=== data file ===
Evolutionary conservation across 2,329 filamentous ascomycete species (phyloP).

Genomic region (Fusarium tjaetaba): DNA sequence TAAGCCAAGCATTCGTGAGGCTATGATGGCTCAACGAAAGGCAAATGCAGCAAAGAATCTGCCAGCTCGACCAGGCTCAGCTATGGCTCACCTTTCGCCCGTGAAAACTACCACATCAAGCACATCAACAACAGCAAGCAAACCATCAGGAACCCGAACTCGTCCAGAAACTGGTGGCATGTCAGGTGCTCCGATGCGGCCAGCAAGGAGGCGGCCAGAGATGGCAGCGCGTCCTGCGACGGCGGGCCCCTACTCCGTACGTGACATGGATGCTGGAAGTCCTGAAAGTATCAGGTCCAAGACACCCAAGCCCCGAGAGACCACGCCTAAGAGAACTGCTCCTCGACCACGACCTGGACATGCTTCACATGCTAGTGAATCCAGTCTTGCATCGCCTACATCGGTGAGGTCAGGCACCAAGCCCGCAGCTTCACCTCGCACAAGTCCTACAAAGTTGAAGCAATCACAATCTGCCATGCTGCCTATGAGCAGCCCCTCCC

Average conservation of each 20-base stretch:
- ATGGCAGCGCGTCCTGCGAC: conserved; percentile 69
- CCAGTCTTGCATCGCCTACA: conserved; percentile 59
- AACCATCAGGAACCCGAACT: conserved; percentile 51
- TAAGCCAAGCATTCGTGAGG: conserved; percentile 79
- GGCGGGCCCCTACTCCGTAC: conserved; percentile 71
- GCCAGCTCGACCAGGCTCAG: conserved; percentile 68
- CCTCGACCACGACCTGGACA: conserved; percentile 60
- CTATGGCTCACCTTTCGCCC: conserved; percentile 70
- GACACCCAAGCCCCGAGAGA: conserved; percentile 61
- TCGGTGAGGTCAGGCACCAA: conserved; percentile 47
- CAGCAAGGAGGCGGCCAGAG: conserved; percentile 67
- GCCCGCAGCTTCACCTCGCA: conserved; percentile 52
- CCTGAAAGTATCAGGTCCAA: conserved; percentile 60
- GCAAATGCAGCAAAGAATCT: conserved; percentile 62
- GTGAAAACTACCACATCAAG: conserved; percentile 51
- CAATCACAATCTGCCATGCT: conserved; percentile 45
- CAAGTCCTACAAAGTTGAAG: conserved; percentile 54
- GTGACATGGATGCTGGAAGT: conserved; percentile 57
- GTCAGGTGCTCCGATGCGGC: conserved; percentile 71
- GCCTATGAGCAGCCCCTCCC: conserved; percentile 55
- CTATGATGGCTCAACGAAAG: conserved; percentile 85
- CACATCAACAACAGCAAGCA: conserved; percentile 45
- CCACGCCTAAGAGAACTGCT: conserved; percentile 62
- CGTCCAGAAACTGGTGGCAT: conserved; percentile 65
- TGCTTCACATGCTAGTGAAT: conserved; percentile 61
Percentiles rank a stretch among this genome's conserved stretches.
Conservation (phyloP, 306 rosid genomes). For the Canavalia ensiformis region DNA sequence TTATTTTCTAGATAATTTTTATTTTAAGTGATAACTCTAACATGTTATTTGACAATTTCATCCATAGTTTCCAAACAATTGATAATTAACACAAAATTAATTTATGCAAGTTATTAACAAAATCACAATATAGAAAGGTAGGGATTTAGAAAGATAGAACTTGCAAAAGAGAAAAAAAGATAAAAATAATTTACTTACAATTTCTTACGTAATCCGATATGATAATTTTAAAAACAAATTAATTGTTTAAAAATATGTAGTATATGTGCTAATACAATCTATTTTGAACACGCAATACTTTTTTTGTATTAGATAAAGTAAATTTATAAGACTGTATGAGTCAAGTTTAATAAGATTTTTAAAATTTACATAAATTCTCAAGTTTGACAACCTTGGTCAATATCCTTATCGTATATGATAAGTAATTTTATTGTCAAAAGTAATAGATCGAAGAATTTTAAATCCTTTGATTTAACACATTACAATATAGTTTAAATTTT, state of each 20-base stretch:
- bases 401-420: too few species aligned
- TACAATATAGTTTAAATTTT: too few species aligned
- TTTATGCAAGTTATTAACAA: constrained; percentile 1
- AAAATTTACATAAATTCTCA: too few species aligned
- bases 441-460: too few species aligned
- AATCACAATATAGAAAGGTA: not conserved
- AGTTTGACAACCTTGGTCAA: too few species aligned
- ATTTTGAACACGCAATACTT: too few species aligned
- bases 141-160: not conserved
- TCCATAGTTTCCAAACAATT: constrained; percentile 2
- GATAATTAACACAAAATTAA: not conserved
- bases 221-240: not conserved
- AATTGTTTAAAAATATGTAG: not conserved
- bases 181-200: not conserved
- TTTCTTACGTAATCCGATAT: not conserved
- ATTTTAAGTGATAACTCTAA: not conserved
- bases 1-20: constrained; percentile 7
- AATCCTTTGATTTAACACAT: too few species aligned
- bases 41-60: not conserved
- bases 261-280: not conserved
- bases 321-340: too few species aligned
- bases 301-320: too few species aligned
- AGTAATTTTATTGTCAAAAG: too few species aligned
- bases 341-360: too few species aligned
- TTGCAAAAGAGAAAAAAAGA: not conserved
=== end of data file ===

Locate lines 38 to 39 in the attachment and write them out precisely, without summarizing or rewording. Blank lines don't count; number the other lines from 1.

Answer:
- ATTTTGAACACGCAATACTT: too few species aligned
- bases 141-160: not conserved